The ultimate -est topic..

Wow, with that title I am moving onto thin ice here.. but it has a good reason.

Last week a lot of new coasters have been announced for many locations in the USA. Many of those parks " sell" those coasters to the general public by using word as " the highest of... " "the most inversions" "steepest hill" etc

I have noticed that such words (and the facts of course) seem to " live" in the coastercommunity in such that many people seem to want to go on a particulair ride because it is the -est with something, or somethings. I remember a good conversation with someone that was about why a certain park had a higher ranking where the other park has the fastest/highest etc of many kind coasters and because of that should be ranked higher..

Do you think it " works" for a park to get more visitors because the just openend a recordbraking ride. And does such record then really has to mean something? Like the fastest of the world, that is a different thing, but the fastest of the mid-west.. or even the fastest within 1 mile of this park.. right? ;)

I haven't done many coasters that have a list of -ests, but most of time I prefer the coasters that are not so big. Don't get me wrong, a bigger coaster can give a good ride, but most of the time for me the " suprises" in a compact themed package are more to my liking, but then how would one market that? World's most expensive and most detailed themed? Disney did that with Expedition Everest, I like that coaster but was expecting a little bit more power and a more intresting layout.

It is maybe intresting to know that promoting a rollercoaster with all kind of superlatives is also a good way to get customers in Germany, in the Netherlands is doesn't work that well. Six Flags Holland tried to convince people to come to their park with so many recordbraking rollercoaster from 2000, in 2002 they even build a bigger one, but nevertheless that park still can't get the number of visitors they were hoping for.

ApolloAndy's avatar

I'm sure it works in the US, for ambiguity if nothing else. I've been standing in line lots of times and heard, "This is the fastest roller coaster ever" when it was advertised as "the fastest <qualifier> coaster in <geographic qualifier>." Does superlative marketing make a difference? Not a big one but definitely something. Does it cost anything? No.

Last edited by ApolloAndy,

Hobbes: "What's the point of attaching a number to everything you do?"
Calvin: "If your numbers go up, it means you're having more fun."

Tommytheduck's avatar

People who know very little about theme parks still "know" that Cedar Point is supposed to be the best park in the country. It has a reputation, and all those records prove it, right? (I get this a lot as someone who lives in close to CP but works with people from all over the country.)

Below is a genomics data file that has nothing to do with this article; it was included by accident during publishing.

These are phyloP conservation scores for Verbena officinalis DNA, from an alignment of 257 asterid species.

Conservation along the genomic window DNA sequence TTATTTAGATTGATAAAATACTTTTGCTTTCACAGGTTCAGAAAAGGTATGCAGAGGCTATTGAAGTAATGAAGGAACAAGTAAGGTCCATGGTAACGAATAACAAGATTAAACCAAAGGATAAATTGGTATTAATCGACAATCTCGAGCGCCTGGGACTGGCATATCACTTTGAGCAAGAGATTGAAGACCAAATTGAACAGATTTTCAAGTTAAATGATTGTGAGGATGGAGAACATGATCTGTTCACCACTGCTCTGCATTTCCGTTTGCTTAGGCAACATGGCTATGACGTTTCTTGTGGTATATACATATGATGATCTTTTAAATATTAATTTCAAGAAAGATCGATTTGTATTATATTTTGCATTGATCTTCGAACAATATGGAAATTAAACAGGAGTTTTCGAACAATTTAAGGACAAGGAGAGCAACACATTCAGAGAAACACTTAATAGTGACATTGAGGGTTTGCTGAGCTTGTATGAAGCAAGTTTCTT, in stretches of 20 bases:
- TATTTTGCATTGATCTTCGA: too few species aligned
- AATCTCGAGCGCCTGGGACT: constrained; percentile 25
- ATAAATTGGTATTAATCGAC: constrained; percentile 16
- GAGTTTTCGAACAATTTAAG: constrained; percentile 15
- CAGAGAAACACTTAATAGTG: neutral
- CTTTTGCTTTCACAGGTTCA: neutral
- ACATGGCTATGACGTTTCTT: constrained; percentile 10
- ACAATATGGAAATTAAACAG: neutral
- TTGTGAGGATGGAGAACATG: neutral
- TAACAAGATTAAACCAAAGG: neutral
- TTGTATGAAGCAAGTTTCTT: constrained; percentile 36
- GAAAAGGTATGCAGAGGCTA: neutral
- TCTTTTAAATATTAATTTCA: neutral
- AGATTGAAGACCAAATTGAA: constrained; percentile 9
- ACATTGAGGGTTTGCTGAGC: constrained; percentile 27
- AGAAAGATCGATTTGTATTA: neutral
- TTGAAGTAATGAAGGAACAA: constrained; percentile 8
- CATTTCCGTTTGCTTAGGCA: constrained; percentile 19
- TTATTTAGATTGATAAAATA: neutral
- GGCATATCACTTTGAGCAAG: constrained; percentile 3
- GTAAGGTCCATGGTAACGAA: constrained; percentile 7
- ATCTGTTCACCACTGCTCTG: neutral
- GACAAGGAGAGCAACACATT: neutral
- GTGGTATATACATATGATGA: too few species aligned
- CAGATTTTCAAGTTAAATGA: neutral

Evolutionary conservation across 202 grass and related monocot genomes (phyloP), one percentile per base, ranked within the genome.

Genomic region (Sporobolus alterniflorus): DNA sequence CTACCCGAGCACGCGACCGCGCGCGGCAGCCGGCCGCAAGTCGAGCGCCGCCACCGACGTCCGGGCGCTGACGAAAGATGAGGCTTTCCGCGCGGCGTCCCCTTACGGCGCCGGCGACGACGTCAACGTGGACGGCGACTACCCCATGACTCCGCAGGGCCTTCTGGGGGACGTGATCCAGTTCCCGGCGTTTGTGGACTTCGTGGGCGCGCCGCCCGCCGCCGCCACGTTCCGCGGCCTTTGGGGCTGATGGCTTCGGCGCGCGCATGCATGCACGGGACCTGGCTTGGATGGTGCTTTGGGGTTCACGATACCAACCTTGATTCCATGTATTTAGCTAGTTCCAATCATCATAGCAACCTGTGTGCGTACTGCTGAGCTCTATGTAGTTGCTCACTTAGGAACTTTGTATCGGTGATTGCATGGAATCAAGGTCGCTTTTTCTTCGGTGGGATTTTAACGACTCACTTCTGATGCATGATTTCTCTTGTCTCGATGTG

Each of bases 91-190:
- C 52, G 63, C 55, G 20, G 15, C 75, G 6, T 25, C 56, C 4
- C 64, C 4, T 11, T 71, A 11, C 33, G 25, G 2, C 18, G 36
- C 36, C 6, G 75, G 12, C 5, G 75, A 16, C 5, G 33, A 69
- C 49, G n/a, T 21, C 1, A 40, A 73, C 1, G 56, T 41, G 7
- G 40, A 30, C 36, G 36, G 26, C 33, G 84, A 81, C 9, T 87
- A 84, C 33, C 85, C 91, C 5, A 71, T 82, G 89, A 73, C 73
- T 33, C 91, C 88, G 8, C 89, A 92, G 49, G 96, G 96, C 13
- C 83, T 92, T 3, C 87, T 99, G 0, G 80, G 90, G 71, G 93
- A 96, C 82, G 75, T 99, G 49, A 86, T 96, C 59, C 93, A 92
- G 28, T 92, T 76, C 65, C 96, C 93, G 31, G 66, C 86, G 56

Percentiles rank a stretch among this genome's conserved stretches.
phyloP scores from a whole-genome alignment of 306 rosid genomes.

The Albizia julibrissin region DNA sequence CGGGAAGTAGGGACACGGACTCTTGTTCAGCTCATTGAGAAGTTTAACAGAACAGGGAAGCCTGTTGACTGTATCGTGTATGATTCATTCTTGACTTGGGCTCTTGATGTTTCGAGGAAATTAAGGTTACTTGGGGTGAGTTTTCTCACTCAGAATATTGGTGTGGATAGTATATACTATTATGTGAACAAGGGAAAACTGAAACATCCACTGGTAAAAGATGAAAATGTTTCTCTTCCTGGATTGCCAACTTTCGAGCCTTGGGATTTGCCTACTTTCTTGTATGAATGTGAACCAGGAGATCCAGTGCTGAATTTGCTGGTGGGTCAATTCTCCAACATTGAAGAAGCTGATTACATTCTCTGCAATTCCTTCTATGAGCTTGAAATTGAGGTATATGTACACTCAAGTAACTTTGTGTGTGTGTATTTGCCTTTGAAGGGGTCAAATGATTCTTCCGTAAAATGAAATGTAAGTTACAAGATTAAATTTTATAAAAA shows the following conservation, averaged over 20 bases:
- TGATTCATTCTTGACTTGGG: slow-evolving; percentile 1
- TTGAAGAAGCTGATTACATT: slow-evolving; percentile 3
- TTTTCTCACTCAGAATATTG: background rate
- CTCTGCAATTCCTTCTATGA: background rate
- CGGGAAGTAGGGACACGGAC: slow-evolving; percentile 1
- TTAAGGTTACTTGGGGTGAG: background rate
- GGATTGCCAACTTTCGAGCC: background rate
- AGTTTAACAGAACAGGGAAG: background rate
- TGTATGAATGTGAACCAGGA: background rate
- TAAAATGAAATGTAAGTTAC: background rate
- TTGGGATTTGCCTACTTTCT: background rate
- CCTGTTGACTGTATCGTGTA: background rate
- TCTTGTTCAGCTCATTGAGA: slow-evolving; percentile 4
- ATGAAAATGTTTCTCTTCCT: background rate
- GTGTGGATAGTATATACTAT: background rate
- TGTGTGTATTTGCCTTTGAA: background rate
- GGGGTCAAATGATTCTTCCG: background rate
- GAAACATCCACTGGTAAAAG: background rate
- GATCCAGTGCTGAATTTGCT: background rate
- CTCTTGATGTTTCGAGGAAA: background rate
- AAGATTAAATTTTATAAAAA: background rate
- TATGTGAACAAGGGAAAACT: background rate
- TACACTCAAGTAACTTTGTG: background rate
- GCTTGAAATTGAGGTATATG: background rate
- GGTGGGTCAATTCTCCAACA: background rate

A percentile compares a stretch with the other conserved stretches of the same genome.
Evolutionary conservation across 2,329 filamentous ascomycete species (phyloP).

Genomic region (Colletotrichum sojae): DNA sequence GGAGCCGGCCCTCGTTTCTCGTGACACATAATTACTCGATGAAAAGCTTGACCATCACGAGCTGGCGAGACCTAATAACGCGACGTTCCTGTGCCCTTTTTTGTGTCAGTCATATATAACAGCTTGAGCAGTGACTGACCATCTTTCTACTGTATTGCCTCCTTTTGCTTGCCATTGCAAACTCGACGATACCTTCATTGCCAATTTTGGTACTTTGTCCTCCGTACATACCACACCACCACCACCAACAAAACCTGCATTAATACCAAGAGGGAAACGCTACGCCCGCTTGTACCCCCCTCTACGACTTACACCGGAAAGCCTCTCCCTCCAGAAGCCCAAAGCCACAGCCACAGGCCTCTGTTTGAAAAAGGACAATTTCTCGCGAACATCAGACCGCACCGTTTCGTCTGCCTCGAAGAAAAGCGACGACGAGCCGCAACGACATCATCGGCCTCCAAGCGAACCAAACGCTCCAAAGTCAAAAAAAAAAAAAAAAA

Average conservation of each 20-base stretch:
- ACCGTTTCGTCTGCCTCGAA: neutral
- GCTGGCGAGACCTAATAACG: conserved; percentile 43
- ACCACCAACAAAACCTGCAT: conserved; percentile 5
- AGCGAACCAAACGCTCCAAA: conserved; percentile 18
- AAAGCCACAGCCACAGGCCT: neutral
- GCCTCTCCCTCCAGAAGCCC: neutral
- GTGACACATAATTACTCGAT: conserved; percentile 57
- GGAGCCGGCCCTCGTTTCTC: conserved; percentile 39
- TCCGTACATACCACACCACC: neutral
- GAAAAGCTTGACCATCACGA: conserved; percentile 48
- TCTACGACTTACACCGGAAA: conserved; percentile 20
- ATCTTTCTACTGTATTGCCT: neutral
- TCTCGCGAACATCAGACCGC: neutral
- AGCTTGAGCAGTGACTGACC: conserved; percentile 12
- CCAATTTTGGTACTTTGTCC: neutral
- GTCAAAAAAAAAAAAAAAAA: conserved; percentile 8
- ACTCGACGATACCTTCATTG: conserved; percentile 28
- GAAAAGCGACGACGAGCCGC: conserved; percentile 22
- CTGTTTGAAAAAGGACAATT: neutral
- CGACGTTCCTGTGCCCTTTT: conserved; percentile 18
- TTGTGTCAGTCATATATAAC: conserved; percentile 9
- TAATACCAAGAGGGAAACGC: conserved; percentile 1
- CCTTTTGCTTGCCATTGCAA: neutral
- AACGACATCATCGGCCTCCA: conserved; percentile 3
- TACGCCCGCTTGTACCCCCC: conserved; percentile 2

I also think the records help to advertise parks that are intended to be a "destination" park. Again, CP is the most obvious example. CP advertises in an extremely wide radius which includes Illinois, Michigan, Indiana, Penn, and New York. Yet all of these markets already have theme parks of their own, some quite large. A family in the Chicago area may go to Great America every year, but the thought of a park with even bigger and faster coasters may be enough to convince them to take a road trip.

If you're in the business of thrilling people, I can only imagine that it is to your benefit to market yourself as having the biggest, fastest, and tallest thrill machines known to man and womankind.

tall and fast but not much upside down

Jeff's avatar

Americans value size over everything. That's why we're so fat.

Jeff - Editor - - My Blog

slithernoggin's avatar

Tommytheduck said:
People who know very little about theme parks still "know" that Cedar Point is supposed to be the best park in the country.

Do they? I'd argue that people who are not coaster enthusiasts go to a park because it's advertising something they find appealing.

Life is something that happens when you can't get to sleep.
--Fran Lebowitz

matt.'s avatar

Completely anecdotal evidence but 9 times out of 10 when roller coasters or theme parks come up with people who are not big coaster nerds, Cedar Point comes up. I think the rise of things like the Travel Channel and social media have generally made more people aware of parks outside of their target market. But I also suspect that still means very few extra people through the gate for most regional parks. It's one thing to know about a park halfway across the country, it's another to go to it.

Germanator2112's avatar

I operate the small coaster at Columbus Zoo and Aquarium. Sometimes for my safety spiel, I'll say ""enjoy your ride on the longest/fastest/tallest/adjective coaster in central Ohio.

Owner of Germie's Coaster Yard

Ah, the old Jet Flyer of my youth.
How's Sea Dragon running these days? I haven't darkened the door of that place since Wyandot Lake went away.

Last edited by RCMAC,

Sorry for hijacking this discussion, but I was happy to hear Germanator2112 mention the Columbus Zoo's roller coaster. I had the opportunity to ride it a couple of years ago during the Halloween festivities. Fun little roller coaster!

tall and fast but not much upside down

Jeff said:

Americans value size over everything. That's why we're so fat.

I don't think that is the reason.

But strangely enough a lot of people in the USA are overweight, but for those people there are not too many rollercoasters to ride, or not?

Here in europe some rollercoasters have a few places for people that are a bit more, but of course there is a limit. From Intamin that limit is very small, with the buckle and restraint having to close.

Jeff's avatar

Jeff - Editor - - My Blog

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